Reducing Falls in Older Adults Might Have More to Do with Heart Health

Researchers at Beth Israel Deaconess Medical Center found that optimizing heart health may help in reducing falls in older populations.

reducing falls Beth Israel

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Each year over three million older adults are treated in emergency departments for fall injuries. On top of that, falls totaled more than $50 million in medical costs in 2015 and they are the most common cause of traumatic brain injuries in older populations. That’s all according to the Centers for Disease Control and Prevention. When you look up how to prevent falls, interventions like strength training, eye health, and creating a safer environment pop up. But researchers at Beth Israel Deaconess Medical Center may have found a new risk factor that contributes to falls and presents a different way to intervene and prevent them.

According to the study, published today in the Journal of the American Geriatrics Society, older adults with known subclinical cardiovascular disease, meaning their condition is not severe enough to present observable symptoms, have a higher risk of falling than those without known cardiovascular disease.

What exactly does this mean? Stephen Juraschek, the lead researcher on the study and primary care physician at Beth Israel, said in a release that it raises an important question of whether treatment of heart disease could help prevent falls in older adults. “Given that falls can often be fatal for older adults, greater knowledge of the factors that contribute to them represents a significant public health priority,” he said. “For the first time, our study shows that subclinical cardiovascular disease is itself a fall risk factor.”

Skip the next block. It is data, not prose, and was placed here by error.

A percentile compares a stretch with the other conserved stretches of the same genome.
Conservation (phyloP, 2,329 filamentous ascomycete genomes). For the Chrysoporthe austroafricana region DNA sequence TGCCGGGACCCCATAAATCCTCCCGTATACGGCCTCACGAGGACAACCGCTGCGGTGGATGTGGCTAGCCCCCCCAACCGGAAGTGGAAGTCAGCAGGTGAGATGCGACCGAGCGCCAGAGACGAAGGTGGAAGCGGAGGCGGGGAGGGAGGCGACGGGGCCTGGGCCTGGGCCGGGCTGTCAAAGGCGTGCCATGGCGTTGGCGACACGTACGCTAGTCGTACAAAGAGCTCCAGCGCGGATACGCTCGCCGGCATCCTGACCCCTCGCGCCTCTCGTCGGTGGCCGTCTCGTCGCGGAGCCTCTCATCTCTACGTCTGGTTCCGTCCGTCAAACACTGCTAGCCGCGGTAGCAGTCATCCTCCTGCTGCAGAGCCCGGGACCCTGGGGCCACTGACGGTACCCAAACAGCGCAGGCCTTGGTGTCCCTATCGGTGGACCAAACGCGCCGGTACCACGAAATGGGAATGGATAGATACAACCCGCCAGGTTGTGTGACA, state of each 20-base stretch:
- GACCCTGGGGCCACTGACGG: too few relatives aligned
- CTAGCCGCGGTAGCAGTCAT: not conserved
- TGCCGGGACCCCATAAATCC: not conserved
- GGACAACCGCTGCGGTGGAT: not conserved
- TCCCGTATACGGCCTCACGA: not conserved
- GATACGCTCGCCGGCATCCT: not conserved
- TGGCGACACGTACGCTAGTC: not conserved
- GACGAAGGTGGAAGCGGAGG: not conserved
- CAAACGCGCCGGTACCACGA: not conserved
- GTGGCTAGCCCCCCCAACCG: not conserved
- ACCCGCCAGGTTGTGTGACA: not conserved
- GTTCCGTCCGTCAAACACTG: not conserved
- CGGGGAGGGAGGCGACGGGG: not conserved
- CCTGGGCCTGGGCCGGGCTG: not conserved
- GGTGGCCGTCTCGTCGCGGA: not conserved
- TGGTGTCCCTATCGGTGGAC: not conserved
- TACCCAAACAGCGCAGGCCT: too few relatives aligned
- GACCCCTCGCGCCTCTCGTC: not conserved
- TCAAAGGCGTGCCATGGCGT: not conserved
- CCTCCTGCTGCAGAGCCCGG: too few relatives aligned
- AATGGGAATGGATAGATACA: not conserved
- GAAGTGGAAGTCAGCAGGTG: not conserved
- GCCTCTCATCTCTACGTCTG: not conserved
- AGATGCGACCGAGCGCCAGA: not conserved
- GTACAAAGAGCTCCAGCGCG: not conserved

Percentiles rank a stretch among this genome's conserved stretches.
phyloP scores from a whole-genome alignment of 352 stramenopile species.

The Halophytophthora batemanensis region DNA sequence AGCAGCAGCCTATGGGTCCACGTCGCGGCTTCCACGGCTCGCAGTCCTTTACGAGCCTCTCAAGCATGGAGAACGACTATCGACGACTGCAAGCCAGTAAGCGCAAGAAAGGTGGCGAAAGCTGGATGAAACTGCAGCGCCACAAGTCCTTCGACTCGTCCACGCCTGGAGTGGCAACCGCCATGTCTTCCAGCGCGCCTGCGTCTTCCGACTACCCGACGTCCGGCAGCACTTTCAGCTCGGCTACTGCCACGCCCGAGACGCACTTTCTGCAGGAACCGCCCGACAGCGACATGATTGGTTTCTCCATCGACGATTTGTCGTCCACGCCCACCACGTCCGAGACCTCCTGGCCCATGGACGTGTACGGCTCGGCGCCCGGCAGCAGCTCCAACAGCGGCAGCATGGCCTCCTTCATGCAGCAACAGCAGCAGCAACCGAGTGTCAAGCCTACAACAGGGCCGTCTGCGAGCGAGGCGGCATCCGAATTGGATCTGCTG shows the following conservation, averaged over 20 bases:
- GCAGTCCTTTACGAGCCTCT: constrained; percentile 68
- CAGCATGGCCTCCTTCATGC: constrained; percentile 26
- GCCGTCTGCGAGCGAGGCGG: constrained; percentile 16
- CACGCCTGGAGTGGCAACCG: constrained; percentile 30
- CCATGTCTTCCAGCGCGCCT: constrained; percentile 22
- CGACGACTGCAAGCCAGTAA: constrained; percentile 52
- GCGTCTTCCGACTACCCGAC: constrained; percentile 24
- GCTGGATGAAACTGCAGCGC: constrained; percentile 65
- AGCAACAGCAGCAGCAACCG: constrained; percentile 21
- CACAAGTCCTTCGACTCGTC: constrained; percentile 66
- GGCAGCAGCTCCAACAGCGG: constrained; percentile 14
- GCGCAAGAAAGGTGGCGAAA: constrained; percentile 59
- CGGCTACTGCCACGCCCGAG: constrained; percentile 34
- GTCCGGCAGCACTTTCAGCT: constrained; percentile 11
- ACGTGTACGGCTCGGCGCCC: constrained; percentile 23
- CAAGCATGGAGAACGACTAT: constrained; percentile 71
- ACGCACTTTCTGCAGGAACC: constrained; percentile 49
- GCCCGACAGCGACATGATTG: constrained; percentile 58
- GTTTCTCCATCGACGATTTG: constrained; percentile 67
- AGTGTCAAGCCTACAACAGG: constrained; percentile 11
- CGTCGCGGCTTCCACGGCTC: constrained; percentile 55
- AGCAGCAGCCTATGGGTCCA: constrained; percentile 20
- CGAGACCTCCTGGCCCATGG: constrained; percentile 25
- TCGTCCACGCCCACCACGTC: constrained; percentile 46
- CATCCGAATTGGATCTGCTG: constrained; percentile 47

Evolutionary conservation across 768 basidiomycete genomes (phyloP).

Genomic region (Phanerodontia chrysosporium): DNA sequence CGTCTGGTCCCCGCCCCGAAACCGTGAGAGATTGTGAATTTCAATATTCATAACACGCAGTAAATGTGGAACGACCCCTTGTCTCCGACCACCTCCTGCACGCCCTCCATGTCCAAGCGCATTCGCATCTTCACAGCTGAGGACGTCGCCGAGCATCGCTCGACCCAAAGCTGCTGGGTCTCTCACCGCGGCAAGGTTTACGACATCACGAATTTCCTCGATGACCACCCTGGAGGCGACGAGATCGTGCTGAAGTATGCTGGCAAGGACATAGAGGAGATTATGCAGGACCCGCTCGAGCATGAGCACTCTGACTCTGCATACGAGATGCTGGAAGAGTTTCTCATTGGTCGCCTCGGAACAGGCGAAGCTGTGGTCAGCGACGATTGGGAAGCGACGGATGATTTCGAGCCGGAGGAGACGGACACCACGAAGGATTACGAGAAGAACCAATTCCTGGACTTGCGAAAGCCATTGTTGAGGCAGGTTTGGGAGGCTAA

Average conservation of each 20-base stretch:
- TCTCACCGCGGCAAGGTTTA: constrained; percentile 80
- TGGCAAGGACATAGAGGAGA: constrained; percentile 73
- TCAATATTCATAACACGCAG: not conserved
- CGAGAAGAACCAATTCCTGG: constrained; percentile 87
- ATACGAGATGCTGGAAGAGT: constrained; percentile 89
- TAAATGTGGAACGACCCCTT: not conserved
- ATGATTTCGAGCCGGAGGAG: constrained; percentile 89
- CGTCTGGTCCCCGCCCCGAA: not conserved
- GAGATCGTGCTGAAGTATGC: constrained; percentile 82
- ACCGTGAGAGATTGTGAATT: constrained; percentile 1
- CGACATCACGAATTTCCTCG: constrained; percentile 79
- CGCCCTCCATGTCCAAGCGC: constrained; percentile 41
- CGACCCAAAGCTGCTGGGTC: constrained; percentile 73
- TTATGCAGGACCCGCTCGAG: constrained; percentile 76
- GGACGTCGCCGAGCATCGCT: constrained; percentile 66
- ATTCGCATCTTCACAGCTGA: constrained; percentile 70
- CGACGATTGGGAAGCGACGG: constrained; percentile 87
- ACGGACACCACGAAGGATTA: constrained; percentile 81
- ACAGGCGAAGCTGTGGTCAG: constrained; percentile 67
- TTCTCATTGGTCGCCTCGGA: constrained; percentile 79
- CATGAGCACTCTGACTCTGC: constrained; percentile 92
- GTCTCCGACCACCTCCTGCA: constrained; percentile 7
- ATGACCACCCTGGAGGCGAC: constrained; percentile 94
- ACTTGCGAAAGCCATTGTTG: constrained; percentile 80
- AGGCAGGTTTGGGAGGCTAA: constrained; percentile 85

For about four and a half years the researchers followed almost 4,000 older adults, with an average age of 75. Heart health was measured using an electrocardiogram, which displays a persons heartbeat, or through self-reporting. Researchers were most concerned with instances of subclinical myocardial damage, meaning an unreported heart attack that causes damage to the heart muscle. Participants were then asked to report any hospitalization for falls. The study defined falls as any occurrence of a fall-related hospitalization or claim for inpatient or outpatient services due to a fall.

During the four and a half year time period, 457 falls were reported. Of the 457 falls, 333 of those suffered from some form of subclinical cardiovascular disease. Meaning in this population, cardiac damage is more strongly and independently associated with new falls.

“Our findings are informative for clinical discussions pertaining to both the primary prevention of cardiovascular disease and fall interventions in older adults,” Juraschek said in a release. “Such research has the potential to inform practitioners considering the risk and benefits of primary prevention treatments in older adults at risk for falls.”